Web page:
1. First step is pretty simple, fill the canvas with black, run add noise with 0 saturation. Then brightness contrast -25/75
2. Open up a new canvas that is 2x your starscape canvas, fill the canvas with black, then add noise at the same settings as earlier.. Run brightness contrast at -100/50, then run median with 100 percentile and a 1-3 radius. Next run a 1-2 px gaussian blur if you want. Now copy+paste and scale it down to your starscape's size, set layer blending mode to screen. Flatten all layers together.
3. Now add a black layer this, and just erase the stars layer randomly, with a 50-100 opacity eraser. Make sure AA is off when you use the eraser.
4. Here's the part where you really go crazy Merge down with your black layer, then duplicate. Grab the clone stamp tool, then randomly clone stamp from the star layer onto a new layer. make sure AA is off when you use the clone stamp. On the new layer you can set it to normal to just cover the old stars, or set it to screen and have it add to them. Also, you can mess with the opacity of these new layers. Merge down then repeat the process until you get something you like. Try to pick some areas where there won't be many stars, and some where there will be a bunch all clumped together.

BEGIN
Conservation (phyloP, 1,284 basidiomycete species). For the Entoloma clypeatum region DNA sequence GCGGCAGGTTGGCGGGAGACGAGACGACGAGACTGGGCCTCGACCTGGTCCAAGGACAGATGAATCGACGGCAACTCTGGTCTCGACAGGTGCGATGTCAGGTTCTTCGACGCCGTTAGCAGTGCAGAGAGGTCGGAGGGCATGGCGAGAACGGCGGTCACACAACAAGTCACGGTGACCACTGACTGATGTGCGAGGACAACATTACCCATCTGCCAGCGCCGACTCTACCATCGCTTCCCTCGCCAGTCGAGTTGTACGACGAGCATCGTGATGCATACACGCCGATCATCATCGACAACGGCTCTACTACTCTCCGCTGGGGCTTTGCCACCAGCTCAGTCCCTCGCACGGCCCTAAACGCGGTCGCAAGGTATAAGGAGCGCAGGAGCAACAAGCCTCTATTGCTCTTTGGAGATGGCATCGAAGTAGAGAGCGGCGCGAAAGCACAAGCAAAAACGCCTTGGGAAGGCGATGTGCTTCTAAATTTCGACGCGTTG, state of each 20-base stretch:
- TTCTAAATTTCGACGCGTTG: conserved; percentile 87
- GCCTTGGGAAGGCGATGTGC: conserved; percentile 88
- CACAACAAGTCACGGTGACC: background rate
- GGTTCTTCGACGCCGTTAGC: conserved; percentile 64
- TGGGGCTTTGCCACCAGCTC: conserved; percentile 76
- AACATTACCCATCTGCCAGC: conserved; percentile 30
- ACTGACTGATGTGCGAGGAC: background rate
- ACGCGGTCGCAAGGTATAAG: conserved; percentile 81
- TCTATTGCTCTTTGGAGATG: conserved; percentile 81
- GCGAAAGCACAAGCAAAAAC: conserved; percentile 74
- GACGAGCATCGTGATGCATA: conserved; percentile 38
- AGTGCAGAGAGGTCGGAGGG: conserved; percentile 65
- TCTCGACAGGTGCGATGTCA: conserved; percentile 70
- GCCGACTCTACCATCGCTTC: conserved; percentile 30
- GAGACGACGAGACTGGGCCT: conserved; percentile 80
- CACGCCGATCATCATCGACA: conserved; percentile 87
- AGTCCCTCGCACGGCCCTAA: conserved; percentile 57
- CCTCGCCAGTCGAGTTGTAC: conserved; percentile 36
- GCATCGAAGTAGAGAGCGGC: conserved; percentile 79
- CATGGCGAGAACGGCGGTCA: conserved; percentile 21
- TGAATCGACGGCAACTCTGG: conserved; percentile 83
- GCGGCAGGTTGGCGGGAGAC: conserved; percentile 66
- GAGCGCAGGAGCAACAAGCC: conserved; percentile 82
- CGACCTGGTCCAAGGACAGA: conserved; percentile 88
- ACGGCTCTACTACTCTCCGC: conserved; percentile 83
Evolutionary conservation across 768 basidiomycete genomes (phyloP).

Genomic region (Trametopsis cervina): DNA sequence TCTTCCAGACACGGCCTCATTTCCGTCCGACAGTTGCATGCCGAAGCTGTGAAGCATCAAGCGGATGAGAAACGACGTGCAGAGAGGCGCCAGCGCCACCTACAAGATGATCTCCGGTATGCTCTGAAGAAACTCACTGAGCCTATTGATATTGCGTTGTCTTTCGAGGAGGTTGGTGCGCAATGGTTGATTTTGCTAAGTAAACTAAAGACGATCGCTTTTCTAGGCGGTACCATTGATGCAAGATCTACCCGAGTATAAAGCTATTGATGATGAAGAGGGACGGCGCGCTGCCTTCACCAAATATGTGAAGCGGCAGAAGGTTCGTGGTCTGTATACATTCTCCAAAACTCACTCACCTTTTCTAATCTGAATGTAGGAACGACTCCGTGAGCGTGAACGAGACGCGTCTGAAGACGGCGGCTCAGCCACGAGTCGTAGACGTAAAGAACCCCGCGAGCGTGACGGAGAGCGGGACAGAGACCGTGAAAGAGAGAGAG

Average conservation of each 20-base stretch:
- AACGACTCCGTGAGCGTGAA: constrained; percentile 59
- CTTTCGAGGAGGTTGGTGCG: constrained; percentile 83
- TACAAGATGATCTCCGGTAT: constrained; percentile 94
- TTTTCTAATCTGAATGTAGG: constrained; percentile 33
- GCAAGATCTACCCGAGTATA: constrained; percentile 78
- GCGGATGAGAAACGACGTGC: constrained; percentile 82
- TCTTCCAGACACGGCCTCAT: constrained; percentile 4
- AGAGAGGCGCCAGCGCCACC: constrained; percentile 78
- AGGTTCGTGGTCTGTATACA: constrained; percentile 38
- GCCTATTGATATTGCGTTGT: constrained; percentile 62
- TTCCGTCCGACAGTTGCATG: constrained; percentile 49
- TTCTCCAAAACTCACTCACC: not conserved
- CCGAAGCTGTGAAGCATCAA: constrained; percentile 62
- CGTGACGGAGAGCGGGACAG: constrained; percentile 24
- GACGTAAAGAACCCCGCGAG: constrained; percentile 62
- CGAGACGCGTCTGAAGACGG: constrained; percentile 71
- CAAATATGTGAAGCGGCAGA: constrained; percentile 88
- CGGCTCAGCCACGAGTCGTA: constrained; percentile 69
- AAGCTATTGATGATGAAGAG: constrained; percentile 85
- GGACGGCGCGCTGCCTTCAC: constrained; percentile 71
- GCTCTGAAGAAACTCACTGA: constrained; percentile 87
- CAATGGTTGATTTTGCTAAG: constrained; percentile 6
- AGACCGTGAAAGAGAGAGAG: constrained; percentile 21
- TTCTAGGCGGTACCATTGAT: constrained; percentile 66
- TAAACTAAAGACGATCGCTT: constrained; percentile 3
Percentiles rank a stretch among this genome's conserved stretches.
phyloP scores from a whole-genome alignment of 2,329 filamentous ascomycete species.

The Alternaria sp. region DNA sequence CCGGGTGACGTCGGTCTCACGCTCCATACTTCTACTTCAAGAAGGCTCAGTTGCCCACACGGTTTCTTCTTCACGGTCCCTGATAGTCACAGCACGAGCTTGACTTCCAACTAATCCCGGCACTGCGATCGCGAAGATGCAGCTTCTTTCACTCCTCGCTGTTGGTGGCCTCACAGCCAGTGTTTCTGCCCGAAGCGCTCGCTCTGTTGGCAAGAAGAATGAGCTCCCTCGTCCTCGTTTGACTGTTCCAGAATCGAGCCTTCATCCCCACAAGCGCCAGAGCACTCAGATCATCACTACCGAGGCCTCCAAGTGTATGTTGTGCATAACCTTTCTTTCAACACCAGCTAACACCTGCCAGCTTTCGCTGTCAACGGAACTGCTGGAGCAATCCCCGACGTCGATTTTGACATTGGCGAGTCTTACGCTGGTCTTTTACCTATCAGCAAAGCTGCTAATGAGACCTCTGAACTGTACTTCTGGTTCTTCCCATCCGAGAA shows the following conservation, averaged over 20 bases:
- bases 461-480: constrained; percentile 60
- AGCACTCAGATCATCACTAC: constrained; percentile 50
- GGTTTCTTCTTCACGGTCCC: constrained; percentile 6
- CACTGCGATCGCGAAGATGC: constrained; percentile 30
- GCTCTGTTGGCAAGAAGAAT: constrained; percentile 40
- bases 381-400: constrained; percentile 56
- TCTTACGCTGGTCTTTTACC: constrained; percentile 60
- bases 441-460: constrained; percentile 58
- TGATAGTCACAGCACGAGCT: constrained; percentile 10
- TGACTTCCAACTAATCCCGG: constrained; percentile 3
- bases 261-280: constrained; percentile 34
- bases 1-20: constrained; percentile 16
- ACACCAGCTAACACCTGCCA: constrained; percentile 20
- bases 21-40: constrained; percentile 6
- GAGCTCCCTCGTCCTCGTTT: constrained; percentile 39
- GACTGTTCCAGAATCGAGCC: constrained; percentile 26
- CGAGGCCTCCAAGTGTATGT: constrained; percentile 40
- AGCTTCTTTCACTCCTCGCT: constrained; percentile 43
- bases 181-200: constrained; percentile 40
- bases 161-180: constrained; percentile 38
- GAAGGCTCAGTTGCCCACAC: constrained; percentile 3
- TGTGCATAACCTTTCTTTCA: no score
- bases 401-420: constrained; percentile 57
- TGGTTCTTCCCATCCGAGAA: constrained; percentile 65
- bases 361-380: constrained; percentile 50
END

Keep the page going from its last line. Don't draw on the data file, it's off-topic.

Optional: You can try clouds with a small scale, then run dents with a large scale. Select this layer and put it to color dodge, then erase any big clumps of white that stand out.
5. Once your done with that, make sure it's all flattened then duplicate the layer. Run gaussian blur at 6-8 px then go to color tint/color filter/curves or whatever, and then color this new layer, then set blend mode to additive. If you want, you can repeat the process with a smaller guassian blur radius.
6. Now you can add some larger stars if you would like, but I'm not going to.
7. Last and optional step, is to add some atmospheric dust. Personally I just render clouds at default settings, then dents with a large scale and a stretch of 1-2 towards your light source/planet. Then run alpha mask without a mask loaded to get rid of the black, then set to a really low opacity.
And now your done! Comments/criticism/questions welcome
Edited by Sharp, 30 March 2011 - 12:38 AM.